Let me start with a disclaimer – this piece here is a bit of a refresher course for those of you who are aware of the Bharat Stage norms, and a piece of information for those of you who don’t. The Bharat Stage (BS) emission standards are norms introduced by the government of India to define the acceptable limits for exhaust emissions from internal combustion engine equipments. Introduced in the year 2000, these standards are loosely based on European regulations.
The first version of the regulation was introduced as ‘India 2000’ and was later dubbed as ‘Bharat Stage’. After the Year 2000 edition, the Bharat Stage II (BS-II) was brought into action in 2001 for a few cities. A few years later it was standardized nationwide. Further, with progressive stringent norms, the BS-III and BS-IV were instated.
Interestingly, the Central Government has decided to not to introduce the fifth version of the norms. Maybe the folks out there think that following a serial order is too mainstream, therefore the BS-V will be skipped, making way for the BS-VI to be directly put into operation by 2020. Earlier it was planned that the BS–V norms were to be implemented from April 1, 2022, and BS-VI from 1 April 2024.
The leapfrog decision was taken at an inter-ministerial meeting hosted by Nitin Gadkari, Minister of Road Transport and Highways. Oil Minister Dharmendra Pradhan, Heavy Industries Minister Anant Geete and Environment Minister Prakash Javadekar also attended the meet. After the meeting, Nitin Gadkari said that the decision of skipping BS VI emission norms is a bold and historic decision and a commitment to (the) environment. All the other ministries have expressed support for the resolution. The decision might be eligible for historic entitlement, but the road to activate it is going to be quite bumpy. BS-IV has been avowed only for a few cities as of now, and its nationwide standardization is scheduled by April 2017. The industry is already struggling to implement the BS-IV norms in a timely manner, and now an earlier date for implementing the BS-VI norms will put further pressure on the industry as a whole.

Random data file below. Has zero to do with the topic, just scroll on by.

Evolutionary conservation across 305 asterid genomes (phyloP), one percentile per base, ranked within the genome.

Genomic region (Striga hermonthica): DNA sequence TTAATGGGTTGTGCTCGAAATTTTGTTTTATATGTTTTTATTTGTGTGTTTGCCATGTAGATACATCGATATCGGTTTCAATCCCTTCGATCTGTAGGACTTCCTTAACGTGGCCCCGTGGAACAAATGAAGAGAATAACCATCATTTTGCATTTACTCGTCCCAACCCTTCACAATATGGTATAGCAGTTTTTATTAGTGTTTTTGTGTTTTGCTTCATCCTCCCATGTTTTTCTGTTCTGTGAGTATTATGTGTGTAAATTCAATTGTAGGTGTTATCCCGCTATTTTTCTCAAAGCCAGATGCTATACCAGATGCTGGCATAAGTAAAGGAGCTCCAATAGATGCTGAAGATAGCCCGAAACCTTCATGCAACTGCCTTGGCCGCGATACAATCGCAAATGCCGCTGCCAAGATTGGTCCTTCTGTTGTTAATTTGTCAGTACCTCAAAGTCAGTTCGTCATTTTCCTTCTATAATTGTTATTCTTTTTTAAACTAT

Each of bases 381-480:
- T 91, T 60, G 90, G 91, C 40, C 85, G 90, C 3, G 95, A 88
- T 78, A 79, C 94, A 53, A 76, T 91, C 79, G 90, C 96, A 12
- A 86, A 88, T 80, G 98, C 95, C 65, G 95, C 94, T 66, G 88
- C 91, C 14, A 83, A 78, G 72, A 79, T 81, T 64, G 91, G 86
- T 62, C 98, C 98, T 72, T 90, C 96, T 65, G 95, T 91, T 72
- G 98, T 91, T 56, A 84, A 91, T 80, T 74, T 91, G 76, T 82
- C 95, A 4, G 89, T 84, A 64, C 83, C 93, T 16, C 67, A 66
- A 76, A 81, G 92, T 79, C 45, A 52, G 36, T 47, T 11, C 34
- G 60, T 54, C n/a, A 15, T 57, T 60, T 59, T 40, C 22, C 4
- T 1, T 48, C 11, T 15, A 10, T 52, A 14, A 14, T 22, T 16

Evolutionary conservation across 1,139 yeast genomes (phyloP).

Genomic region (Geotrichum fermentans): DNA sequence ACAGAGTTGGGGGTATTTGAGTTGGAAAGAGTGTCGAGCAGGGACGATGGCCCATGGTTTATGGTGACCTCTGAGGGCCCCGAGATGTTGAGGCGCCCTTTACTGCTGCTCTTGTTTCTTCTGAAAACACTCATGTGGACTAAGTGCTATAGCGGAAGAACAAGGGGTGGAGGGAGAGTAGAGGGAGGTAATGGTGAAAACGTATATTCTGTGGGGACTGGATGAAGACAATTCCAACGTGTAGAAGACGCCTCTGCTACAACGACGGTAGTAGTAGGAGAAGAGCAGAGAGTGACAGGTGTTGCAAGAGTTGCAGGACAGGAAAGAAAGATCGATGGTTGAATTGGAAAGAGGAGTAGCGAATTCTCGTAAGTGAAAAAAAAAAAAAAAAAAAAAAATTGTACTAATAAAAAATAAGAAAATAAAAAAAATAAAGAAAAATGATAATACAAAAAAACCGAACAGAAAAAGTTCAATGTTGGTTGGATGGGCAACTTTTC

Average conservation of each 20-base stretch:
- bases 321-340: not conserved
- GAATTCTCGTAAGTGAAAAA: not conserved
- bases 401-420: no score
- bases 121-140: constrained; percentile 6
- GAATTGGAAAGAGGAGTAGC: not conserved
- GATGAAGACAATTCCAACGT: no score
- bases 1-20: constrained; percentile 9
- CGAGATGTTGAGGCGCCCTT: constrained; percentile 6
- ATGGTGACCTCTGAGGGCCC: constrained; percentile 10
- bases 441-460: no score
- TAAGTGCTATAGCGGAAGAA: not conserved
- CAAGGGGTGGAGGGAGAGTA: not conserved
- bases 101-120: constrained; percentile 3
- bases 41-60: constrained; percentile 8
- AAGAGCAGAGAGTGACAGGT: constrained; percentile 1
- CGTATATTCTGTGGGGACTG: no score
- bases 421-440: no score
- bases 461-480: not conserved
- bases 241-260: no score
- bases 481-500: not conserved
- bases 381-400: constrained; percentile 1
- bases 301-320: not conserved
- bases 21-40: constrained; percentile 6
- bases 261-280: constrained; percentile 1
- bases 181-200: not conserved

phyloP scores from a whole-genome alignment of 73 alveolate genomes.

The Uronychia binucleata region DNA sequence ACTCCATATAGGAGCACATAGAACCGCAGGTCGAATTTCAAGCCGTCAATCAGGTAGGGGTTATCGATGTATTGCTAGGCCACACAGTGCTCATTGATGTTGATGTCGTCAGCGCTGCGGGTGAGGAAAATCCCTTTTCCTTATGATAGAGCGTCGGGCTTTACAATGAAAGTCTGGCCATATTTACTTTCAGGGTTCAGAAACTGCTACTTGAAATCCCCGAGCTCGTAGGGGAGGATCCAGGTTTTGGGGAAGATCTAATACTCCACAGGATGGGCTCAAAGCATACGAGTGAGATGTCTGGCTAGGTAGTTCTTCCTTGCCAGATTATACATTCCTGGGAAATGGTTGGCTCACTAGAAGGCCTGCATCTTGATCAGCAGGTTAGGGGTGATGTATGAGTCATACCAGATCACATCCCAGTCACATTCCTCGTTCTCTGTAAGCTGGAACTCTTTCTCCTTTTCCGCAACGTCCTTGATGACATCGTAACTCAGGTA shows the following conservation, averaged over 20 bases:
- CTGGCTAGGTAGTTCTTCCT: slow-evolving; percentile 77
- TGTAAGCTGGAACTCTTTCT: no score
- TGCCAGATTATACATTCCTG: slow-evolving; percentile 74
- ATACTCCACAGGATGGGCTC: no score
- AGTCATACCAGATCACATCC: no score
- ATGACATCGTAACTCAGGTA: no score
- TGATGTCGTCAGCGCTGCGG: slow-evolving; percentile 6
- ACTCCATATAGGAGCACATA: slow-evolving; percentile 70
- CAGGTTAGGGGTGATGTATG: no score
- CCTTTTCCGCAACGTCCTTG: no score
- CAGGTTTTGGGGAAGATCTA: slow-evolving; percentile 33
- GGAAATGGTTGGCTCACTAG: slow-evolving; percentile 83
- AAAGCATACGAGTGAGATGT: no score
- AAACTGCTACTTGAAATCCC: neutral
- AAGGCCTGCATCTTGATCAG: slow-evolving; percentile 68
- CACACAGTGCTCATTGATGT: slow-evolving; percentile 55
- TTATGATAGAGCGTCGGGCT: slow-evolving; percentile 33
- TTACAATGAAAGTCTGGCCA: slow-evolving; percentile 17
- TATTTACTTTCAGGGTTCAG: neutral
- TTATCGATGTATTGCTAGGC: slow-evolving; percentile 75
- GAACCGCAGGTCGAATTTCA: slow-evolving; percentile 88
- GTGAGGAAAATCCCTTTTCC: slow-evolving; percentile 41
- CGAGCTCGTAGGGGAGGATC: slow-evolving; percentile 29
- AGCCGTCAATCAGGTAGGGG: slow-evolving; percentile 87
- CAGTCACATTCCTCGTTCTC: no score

The decision has rattled the auto and hydrocarbon industries. Car-makers will have to heavily invest to make their vehicles BS-VI ready, which will consequently result in a substantial price hike for their products. Also the Oil refineries will have to spend around INR 50,000 crore for upgrades in order to produce BS-VI compliant fuel. At the moment the refineries will be able to supply BS-IV fuel to the entire country only by next year. This refinery upgrade will prove to be a business opportunity for technology suppliers.
The Government of India has taken the pollution control movement quite seriously. The topical odd-even formula is currently in action in the polluted capital, Delhi. The scheme has caused inconvenience for some, but is reportedly taking a good shape. There are plans of extending the formula for a week if the analysed pollution data shows positive results. The decision of putting BS-VI into action sooner than planned will definitely be a tough task but if conformed aptly, India will soon get a cleaner air to breathe.